Use the scraper and magnetic glass cleaner to clean the glass around your tank.  If you have an acrylic fish tank, use acrylic equipment to scrape the algae from your glass.  Wait for all the sediment to settle before siphoning or vacuuming fish tank sand.

Step #4: cleaning aquarium decorations with vinegar

Your decorations have been given time to soak, and you are ready to scrub the algae from them.  Use a toothbrush or similar small brush to scrub your decorations.  Rinse well with clean running water and set them aside to dry.

Step #5:  Siphon 25% to 30% of the water

Vacuuming your sand will remove algae and waste from your sand.  This will not only clean but keep the environment and levels within the fish tank stable.  This is where cleaning a freshwater and a saltwater tank differs. 

If you have a saltwater tank, you only drain about 10% of the water weekly, but with a freshwater aquarium, you can drain more water less often.  This will depend on the amount of waste the inhabitants create and how much waste you remove when cleaning.  Watch the nitrate levels, and when they are high this will signal you have to clean your fish tank.

Thoroughly siphon the sand to remove as much waste and debris as possible, vacuum the sand until you remove 25% of the water into a bucket.  Discard the wastewater and fill up the tank with clean water.

Step #6:  tidy up the sand and restore your fish tank

Flatten and neaten the sand in your aquarium.  Replace all your decorations in a new order to create variety for your fish.  Once you are happy close the lid and replace the pump and filter.  Turn on your pump, and you have a clean fish tank.

Also read – Best 20 Gallon Fish Tanks for Beginners

Your tank will be cloudy in the beginning, but within a few hours, it will clear.  However, if you don’t want to wait that long, use a few drops of Freshwater Aquarium Water Clarifier, and your tank will be crystal clear.

Tips: 

  • Replace your carbon filter every month.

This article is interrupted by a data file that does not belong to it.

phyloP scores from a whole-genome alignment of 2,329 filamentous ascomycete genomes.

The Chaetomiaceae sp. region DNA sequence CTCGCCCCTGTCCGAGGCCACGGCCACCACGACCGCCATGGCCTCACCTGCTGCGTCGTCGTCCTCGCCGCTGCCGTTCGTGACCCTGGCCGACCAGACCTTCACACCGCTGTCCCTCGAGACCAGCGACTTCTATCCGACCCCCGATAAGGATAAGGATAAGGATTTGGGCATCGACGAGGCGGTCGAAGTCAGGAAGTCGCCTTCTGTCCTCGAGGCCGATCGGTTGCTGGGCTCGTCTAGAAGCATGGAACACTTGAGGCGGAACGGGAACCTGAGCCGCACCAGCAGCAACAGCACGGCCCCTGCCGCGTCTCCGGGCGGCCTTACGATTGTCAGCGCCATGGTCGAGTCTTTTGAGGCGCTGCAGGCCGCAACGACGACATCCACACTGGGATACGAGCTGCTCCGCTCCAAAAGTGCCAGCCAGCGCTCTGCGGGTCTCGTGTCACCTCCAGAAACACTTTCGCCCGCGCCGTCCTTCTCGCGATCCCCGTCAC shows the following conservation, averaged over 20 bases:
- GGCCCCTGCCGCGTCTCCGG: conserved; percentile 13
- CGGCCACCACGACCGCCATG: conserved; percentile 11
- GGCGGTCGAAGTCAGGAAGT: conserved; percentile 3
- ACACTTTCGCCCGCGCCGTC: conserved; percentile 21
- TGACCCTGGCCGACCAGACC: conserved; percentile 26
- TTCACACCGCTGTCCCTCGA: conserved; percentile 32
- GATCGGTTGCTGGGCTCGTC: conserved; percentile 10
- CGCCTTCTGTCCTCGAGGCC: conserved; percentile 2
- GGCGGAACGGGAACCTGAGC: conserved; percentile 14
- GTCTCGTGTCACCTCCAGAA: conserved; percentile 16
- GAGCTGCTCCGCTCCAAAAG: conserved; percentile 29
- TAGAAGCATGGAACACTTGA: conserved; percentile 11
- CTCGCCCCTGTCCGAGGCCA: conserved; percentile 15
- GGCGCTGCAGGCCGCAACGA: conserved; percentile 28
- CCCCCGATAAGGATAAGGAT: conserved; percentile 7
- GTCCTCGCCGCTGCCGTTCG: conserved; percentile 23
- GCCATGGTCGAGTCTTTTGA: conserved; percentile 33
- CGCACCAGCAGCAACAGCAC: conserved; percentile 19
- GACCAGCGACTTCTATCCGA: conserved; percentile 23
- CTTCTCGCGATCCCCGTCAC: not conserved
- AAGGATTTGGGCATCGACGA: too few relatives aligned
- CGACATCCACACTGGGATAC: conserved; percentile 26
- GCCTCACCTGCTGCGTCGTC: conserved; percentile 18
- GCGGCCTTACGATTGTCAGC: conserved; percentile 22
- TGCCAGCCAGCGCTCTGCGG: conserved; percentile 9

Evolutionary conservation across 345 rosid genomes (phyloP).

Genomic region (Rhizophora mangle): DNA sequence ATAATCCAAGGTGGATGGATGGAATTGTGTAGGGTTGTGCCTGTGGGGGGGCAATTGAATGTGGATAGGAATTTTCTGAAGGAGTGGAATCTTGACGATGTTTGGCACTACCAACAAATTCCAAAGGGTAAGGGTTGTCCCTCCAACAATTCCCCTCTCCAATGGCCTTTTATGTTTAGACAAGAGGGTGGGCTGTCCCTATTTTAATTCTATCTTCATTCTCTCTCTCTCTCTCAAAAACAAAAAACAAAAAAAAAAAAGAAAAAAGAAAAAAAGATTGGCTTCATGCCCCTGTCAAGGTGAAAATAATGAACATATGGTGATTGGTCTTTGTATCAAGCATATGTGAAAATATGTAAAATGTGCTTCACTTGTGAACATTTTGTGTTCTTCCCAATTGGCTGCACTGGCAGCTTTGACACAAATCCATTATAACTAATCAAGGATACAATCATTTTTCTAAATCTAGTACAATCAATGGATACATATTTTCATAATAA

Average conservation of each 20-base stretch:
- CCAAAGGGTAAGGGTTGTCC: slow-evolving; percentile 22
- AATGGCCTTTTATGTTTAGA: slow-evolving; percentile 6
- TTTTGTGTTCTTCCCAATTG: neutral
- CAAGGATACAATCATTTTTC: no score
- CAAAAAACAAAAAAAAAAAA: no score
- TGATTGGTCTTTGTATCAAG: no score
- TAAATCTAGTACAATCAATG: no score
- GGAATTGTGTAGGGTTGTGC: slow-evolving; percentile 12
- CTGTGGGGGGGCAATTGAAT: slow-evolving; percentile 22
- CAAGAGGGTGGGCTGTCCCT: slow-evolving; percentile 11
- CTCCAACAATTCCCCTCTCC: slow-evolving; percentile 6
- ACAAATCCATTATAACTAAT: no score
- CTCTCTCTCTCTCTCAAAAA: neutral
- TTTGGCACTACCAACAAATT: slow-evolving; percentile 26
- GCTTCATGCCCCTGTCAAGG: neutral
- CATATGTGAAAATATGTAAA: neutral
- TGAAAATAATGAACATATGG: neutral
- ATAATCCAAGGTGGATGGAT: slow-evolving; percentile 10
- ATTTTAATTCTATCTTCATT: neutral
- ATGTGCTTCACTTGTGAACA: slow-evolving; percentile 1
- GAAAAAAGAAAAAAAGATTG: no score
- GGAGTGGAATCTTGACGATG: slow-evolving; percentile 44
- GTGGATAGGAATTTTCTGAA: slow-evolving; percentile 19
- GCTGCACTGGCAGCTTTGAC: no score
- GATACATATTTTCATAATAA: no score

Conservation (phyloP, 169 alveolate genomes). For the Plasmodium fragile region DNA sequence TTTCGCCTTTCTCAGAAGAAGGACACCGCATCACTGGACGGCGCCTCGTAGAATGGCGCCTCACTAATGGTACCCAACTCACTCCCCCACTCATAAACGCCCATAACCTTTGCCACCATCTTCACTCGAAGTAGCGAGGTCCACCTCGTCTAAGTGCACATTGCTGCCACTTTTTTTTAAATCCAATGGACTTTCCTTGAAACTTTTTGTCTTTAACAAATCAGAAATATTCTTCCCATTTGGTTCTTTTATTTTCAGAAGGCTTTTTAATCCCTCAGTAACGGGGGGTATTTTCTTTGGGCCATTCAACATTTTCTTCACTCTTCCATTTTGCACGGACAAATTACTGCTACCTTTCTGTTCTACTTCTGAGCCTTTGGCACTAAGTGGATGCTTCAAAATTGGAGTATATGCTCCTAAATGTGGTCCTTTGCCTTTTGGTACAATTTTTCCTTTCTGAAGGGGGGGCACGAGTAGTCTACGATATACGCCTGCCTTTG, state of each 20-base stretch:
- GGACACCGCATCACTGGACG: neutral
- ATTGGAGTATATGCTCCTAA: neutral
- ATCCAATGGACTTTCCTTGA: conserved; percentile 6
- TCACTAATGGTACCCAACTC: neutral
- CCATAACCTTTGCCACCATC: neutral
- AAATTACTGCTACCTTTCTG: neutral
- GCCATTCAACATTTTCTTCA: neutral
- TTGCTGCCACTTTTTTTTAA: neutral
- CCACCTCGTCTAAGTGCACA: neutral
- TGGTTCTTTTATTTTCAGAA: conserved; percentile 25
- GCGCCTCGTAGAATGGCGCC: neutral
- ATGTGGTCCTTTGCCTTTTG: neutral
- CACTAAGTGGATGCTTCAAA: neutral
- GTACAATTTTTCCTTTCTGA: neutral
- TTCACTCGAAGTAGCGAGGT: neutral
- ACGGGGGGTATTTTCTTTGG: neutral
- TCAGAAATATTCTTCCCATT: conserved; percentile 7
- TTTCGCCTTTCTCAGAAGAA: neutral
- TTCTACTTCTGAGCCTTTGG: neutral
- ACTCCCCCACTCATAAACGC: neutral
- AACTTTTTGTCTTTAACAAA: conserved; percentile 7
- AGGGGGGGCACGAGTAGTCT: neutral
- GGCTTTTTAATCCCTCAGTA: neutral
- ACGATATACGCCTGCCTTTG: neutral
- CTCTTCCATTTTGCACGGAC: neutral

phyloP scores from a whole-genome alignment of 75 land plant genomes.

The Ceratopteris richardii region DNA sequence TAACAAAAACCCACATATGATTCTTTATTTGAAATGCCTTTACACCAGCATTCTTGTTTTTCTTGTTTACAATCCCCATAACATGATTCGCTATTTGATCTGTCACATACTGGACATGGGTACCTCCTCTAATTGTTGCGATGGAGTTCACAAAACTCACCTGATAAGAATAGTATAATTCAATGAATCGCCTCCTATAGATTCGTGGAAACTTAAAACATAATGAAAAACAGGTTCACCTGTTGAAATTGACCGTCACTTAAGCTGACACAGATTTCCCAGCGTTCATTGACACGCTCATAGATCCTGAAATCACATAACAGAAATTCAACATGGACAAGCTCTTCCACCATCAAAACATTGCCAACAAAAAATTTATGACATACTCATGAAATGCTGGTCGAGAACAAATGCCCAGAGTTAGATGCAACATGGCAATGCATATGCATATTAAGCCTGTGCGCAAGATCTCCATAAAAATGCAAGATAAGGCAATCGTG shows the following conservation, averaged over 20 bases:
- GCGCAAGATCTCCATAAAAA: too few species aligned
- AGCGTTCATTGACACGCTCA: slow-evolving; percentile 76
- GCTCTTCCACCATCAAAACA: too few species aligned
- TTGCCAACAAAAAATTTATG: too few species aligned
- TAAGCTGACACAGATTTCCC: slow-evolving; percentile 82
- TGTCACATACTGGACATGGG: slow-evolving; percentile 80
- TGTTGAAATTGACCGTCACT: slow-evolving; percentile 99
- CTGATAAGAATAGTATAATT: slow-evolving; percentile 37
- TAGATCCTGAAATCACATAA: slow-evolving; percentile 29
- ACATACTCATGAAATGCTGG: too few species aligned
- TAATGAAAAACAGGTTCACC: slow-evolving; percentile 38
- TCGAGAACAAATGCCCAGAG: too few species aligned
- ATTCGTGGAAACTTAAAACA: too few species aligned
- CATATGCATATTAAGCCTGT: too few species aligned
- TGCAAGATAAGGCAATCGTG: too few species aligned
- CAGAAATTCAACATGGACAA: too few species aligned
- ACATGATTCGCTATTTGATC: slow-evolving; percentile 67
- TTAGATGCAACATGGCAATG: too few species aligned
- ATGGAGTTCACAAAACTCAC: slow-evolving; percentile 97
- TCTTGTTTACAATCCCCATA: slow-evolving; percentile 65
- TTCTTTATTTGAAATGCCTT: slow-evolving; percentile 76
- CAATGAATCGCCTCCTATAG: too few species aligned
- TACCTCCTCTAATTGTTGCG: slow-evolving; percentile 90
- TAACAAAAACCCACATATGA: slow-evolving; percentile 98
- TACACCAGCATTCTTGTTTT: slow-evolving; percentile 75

• If you use bleach, vinegar or a chemical aquarium cleaner, rinse all the products and allow them to dry before returning it to the tank to prevent contamination.

Most of the time, you will keep your fish tank clean using the steps above, and your fish can swim around happily without you troubling them.  Once in a while, you may have to drain your tank and give it a good clean. 

It’s a good idea to keep a tank ready to fill with the water from your display tank if you need to clean your tank or in an emergency; for example, your tank has sprung a leak.  Add in a few decorations for the fish to hide in, and it will do for temporary accommodation.

How to Make your own aquarium filter:

Cleaning your filter is not fun and it is cheap enough to replace if you make your own.  This is an effective and cleanest way of cleaning a fish tank filter.

The products you will need to create your own carbon filter are:

  • Slip the filter bag over the cartridge
  • Fill the bag with fresh carbon
  • clip the filter into place and you are done. 

How To Clean a secondhand aquarium

Many reefing journeys begin with a secondhand aquarium.  Whether you find it at a yard sale, or if one of your relatives gifted you a secondhand one to get you started.  Either way, you will have to clean your fish tank to get it looking new.

Check for leaks this forms part of your freshwater fish tank careBoth salt and freshwater tanks are prone to leaking, and before you do anything carry the tank outside.  If you do this inside and it leaks, you could end up with a mess.  Fill the tank all the way to the top with water. 

Fast leaks will show up quickly but leave it standing outside for a week or two to find the slow ones.  Once you have determined there are no leaks, check the silicone seals around your tank.